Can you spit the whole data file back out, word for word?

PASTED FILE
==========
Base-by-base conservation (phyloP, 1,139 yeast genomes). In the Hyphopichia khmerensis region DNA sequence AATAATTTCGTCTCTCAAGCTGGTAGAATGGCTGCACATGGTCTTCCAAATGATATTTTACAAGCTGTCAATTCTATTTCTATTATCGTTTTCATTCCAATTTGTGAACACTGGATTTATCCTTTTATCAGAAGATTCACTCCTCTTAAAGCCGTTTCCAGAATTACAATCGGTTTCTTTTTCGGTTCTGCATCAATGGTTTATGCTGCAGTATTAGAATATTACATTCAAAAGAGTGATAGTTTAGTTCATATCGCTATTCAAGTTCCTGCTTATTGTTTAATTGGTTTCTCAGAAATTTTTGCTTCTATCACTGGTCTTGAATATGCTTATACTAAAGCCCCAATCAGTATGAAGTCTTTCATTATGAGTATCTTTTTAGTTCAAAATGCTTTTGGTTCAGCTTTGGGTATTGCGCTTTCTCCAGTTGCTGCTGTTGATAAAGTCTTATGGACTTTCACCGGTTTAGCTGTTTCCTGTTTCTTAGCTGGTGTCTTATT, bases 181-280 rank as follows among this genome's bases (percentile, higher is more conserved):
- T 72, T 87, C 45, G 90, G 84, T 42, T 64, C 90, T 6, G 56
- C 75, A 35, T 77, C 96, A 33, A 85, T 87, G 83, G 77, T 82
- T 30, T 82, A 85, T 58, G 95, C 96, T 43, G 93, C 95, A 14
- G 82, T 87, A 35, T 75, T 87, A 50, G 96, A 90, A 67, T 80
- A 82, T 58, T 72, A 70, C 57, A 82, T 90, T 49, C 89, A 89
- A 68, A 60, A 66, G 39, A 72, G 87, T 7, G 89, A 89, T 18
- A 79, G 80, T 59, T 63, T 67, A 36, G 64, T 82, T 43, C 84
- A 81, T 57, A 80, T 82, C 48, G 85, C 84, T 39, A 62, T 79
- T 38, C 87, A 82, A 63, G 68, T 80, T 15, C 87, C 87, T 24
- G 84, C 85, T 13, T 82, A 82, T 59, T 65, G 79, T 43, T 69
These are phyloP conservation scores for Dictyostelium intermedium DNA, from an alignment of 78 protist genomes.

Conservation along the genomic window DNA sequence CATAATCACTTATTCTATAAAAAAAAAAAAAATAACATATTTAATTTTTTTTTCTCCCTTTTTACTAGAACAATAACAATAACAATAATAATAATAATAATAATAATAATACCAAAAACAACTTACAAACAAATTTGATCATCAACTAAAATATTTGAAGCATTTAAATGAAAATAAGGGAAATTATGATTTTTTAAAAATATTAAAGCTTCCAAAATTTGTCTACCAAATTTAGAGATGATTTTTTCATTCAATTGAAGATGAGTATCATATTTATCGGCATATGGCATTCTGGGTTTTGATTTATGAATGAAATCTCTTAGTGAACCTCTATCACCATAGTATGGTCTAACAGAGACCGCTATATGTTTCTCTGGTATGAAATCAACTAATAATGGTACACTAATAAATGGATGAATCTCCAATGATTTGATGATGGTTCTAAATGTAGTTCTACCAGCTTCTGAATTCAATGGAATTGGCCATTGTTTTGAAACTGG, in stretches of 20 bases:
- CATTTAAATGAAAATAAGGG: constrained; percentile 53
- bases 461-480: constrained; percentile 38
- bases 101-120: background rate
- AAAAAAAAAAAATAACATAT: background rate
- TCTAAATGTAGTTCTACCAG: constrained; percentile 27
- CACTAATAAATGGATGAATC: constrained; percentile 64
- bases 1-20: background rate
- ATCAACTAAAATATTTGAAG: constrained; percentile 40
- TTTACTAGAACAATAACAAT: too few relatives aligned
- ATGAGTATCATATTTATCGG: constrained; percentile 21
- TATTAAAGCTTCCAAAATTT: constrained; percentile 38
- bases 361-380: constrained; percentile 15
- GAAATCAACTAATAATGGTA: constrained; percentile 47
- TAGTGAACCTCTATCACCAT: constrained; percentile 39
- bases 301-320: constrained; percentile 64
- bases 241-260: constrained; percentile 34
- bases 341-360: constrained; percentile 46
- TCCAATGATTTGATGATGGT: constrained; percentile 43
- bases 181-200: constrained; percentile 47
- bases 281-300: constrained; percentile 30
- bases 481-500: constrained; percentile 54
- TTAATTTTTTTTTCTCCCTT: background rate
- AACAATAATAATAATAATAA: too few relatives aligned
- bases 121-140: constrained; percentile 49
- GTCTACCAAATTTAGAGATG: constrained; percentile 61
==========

Base-by-base conservation (phyloP, 1,139 yeast genomes). In the Hyphopichia khmerensis region DNA sequence AATAATTTCGTCTCTCAAGCTGGTAGAATGGCTGCACATGGTCTTCCAAATGATATTTTACAAGCTGTCAATTCTATTTCTATTATCGTTTTCATTCCAATTTGTGAACACTGGATTTATCCTTTTATCAGAAGATTCACTCCTCTTAAAGCCGTTTCCAGAATTACAATCGGTTTCTTTTTCGGTTCTGCATCAATGGTTTATGCTGCAGTATTAGAATATTACATTCAAAAGAGTGATAGTTTAGTTCATATCGCTATTCAAGTTCCTGCTTATTGTTTAATTGGTTTCTCAGAAATTTTTGCTTCTATCACTGGTCTTGAATATGCTTATACTAAAGCCCCAATCAGTATGAAGTCTTTCATTATGAGTATCTTTTTAGTTCAAAATGCTTTTGGTTCAGCTTTGGGTATTGCGCTTTCTCCAGTTGCTGCTGTTGATAAAGTCTTATGGACTTTCACCGGTTTAGCTGTTTCCTGTTTCTTAGCTGGTGTCTTATT, bases 181-280 rank as follows among this genome's bases (percentile, higher is more conserved):
- T 72, T 87, C 45, G 90, G 84, T 42, T 64, C 90, T 6, G 56
- C 75, A 35, T 77, C 96, A 33, A 85, T 87, G 83, G 77, T 82
- T 30, T 82, A 85, T 58, G 95, C 96, T 43, G 93, C 95, A 14
- G 82, T 87, A 35, T 75, T 87, A 50, G 96, A 90, A 67, T 80
- A 82, T 58, T 72, A 70, C 57, A 82, T 90, T 49, C 89, A 89
- A 68, A 60, A 66, G 39, A 72, G 87, T 7, G 89, A 89, T 18
- A 79, G 80, T 59, T 63, T 67, A 36, G 64, T 82, T 43, C 84
- A 81, T 57, A 80, T 82, C 48, G 85, C 84, T 39, A 62, T 79
- T 38, C 87, A 82, A 63, G 68, T 80, T 15, C 87, C 87, T 24
- G 84, C 85, T 13, T 82, A 82, T 59, T 65, G 79, T 43, T 69
These are phyloP conservation scores for Dictyostelium intermedium DNA, from an alignment of 78 protist genomes.

Conservation along the genomic window DNA sequence CATAATCACTTATTCTATAAAAAAAAAAAAAATAACATATTTAATTTTTTTTTCTCCCTTTTTACTAGAACAATAACAATAACAATAATAATAATAATAATAATAATAATACCAAAAACAACTTACAAACAAATTTGATCATCAACTAAAATATTTGAAGCATTTAAATGAAAATAAGGGAAATTATGATTTTTTAAAAATATTAAAGCTTCCAAAATTTGTCTACCAAATTTAGAGATGATTTTTTCATTCAATTGAAGATGAGTATCATATTTATCGGCATATGGCATTCTGGGTTTTGATTTATGAATGAAATCTCTTAGTGAACCTCTATCACCATAGTATGGTCTAACAGAGACCGCTATATGTTTCTCTGGTATGAAATCAACTAATAATGGTACACTAATAAATGGATGAATCTCCAATGATTTGATGATGGTTCTAAATGTAGTTCTACCAGCTTCTGAATTCAATGGAATTGGCCATTGTTTTGAAACTGG, in stretches of 20 bases:
- CATTTAAATGAAAATAAGGG: constrained; percentile 53
- bases 461-480: constrained; percentile 38
- bases 101-120: background rate
- AAAAAAAAAAAATAACATAT: background rate
- TCTAAATGTAGTTCTACCAG: constrained; percentile 27
- CACTAATAAATGGATGAATC: constrained; percentile 64
- bases 1-20: background rate
- ATCAACTAAAATATTTGAAG: constrained; percentile 40
- TTTACTAGAACAATAACAAT: too few relatives aligned
- ATGAGTATCATATTTATCGG: constrained; percentile 21
- TATTAAAGCTTCCAAAATTT: constrained; percentile 38
- bases 361-380: constrained; percentile 15
- GAAATCAACTAATAATGGTA: constrained; percentile 47
- TAGTGAACCTCTATCACCAT: constrained; percentile 39
- bases 301-320: constrained; percentile 64
- bases 241-260: constrained; percentile 34
- bases 341-360: constrained; percentile 46
- TCCAATGATTTGATGATGGT: constrained; percentile 43
- bases 181-200: constrained; percentile 47
- bases 281-300: constrained; percentile 30
- bases 481-500: constrained; percentile 54
- TTAATTTTTTTTTCTCCCTT: background rate
- AACAATAATAATAATAATAA: too few relatives aligned
- bases 121-140: constrained; percentile 49
- GTCTACCAAATTTAGAGATG: constrained; percentile 61